Giving

Kate Van Name ’91

  • Lelia Hynson Pavilion
    Lelia Hynson Pavilion
May 23, 2019
“Many evenings, I would walk down to the river to watch the same chugging work boats Byron wrote about…and write…in the waterfront pavilion.”

“The first novel I remember reading ferociously as a child growing up in New York and New Jersey was The Lord’s Oysters by Gilbert Byron, who was born in Chestertown and was a Washington College graduate. My grandfather had an original copy in his Jersey shore bungalow, which he coveted. A year before he died, he gifted me the book and said that I was the only person in the family who would be drawn into the story, make it part of my soul, and understand the allure of the southern waterways. And so began my love for stories and songs of the Chesapeake Bay estuaries, wetlands, and ports.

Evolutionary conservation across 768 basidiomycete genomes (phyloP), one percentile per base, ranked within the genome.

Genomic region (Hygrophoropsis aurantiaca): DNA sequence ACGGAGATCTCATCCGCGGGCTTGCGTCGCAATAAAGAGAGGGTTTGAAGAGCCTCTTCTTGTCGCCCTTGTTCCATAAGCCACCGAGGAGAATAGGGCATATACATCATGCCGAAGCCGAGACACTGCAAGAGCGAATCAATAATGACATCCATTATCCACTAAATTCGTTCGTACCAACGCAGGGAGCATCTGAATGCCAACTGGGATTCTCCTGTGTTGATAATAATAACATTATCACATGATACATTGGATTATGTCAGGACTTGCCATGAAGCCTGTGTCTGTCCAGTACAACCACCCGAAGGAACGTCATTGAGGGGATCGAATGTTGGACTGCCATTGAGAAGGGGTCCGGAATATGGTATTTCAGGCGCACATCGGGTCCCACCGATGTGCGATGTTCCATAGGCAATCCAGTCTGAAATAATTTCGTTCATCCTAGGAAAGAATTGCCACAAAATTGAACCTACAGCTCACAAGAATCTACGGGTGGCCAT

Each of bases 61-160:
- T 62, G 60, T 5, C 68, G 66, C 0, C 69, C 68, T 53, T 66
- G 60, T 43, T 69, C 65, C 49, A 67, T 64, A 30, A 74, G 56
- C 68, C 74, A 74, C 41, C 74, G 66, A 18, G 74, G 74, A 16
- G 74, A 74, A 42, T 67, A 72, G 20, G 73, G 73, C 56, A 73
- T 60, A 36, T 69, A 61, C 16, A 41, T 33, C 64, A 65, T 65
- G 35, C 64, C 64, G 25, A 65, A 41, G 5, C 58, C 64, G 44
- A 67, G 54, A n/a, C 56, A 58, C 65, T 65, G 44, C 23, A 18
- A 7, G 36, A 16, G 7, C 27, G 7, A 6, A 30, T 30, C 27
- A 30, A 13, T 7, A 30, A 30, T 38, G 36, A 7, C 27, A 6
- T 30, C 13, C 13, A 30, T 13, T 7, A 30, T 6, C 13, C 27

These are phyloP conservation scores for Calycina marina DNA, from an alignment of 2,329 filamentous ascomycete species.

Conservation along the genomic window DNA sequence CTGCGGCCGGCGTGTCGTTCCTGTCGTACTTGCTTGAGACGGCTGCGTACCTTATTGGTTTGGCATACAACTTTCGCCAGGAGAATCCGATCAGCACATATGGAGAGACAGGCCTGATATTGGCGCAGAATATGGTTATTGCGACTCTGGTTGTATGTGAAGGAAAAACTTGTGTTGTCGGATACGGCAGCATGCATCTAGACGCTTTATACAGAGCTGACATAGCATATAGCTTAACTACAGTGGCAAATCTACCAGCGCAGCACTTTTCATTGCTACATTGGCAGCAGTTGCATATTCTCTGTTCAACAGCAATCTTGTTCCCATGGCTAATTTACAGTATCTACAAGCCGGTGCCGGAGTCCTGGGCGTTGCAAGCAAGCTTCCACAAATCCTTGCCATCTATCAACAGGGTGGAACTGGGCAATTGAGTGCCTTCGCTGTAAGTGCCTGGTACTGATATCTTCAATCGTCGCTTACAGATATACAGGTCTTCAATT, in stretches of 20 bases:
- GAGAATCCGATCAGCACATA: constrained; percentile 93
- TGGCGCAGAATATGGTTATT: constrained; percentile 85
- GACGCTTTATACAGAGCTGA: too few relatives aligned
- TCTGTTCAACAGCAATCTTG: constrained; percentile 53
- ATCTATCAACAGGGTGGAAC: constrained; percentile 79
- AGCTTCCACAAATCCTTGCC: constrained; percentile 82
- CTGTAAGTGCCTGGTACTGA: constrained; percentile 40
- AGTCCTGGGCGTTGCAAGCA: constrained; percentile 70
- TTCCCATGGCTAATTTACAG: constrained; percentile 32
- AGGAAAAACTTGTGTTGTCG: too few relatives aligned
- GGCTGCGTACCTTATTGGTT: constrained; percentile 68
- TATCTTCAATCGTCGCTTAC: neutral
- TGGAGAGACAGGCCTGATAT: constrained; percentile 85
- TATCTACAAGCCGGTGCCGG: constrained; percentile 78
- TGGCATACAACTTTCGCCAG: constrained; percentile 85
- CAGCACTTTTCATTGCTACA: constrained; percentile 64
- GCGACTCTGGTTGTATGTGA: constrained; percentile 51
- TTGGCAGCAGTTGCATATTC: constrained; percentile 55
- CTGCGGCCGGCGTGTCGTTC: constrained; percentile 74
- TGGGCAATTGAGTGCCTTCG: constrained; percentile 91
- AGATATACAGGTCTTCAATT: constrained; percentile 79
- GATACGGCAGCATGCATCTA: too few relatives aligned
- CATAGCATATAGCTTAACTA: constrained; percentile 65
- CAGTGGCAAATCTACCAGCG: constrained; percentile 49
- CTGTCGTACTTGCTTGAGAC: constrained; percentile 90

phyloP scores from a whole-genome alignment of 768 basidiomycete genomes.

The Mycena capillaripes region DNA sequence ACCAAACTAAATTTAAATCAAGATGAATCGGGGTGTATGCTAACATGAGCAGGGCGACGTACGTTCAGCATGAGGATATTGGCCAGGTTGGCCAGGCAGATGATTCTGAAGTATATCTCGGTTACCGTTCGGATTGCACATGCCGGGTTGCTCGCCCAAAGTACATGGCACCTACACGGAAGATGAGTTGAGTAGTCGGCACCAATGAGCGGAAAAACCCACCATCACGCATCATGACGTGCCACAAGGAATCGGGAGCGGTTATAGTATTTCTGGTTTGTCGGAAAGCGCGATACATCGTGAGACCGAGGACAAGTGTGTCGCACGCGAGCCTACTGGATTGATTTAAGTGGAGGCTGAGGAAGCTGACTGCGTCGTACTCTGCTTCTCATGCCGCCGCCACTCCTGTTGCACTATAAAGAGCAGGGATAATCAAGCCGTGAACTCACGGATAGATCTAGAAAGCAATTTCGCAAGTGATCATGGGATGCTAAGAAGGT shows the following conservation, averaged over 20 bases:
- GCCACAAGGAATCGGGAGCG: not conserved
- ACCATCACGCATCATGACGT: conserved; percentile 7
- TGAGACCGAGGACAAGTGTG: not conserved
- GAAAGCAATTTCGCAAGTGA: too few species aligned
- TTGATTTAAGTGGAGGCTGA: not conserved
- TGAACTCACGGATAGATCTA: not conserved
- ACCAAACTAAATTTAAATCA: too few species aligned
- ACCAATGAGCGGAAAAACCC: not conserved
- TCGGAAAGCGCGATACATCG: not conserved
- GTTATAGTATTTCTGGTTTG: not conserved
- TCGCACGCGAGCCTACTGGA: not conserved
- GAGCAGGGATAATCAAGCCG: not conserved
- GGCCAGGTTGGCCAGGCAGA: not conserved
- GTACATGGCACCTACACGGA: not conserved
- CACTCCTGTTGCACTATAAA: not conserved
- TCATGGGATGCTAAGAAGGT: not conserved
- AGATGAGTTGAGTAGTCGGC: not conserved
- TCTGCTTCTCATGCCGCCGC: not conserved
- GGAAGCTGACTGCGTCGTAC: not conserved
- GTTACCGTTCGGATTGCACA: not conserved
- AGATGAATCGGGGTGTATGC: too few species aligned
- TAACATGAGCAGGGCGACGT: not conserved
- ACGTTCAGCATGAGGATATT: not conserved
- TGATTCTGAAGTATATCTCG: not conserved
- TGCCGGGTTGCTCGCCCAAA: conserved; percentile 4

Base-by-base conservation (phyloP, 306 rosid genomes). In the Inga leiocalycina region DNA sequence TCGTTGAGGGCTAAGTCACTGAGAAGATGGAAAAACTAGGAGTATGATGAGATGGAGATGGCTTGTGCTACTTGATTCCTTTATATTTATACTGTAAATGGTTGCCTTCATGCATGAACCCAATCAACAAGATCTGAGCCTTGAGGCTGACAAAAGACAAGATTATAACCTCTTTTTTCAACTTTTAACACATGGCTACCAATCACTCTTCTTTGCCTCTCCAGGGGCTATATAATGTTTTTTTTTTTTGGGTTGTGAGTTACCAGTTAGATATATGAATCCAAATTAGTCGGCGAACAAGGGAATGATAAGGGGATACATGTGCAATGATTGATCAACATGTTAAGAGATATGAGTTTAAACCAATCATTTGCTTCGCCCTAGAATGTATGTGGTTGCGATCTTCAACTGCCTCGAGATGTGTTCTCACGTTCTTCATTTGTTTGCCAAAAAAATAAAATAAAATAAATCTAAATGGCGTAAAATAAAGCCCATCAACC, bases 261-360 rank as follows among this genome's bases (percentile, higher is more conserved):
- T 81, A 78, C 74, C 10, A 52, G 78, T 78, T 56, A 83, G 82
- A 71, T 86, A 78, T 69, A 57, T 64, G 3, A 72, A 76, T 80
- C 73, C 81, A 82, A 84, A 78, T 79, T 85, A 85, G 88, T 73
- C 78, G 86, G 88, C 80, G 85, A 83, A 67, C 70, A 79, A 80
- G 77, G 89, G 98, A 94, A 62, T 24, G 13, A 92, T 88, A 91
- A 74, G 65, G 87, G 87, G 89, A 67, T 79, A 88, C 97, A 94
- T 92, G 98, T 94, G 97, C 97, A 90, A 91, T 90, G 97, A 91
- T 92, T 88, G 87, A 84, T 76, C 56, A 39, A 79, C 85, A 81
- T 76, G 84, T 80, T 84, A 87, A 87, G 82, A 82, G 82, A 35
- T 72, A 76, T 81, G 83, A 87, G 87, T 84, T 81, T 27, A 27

“[Years later as] a freshman at WC, I moved into Caroline Hall in the mid-morning, and by suppertime, my new friends and I were walking down to the Chester River. I thought, there it is. This is the river I read about when I was little. There are the boats, birds, people, and water. This is now where I live and belong. This is home.


“Many evenings, I would walk down to the river to watch the same chugging work boats Byron wrote about, settle in after tracking a soaring heron, listen to bugs hum and frogs croak, and write poetry, song lyrics, and short stories in the waterfront pavilion. My grandfather’s words and tremendous gift, a simple novel about life on this majestic river, dug deep into my being and led me directly to where I was always supposed to be; to the river I loved in black and white and experienced in full color.”


Last modified on May. 23rd at 12:50pm by Karen Jones.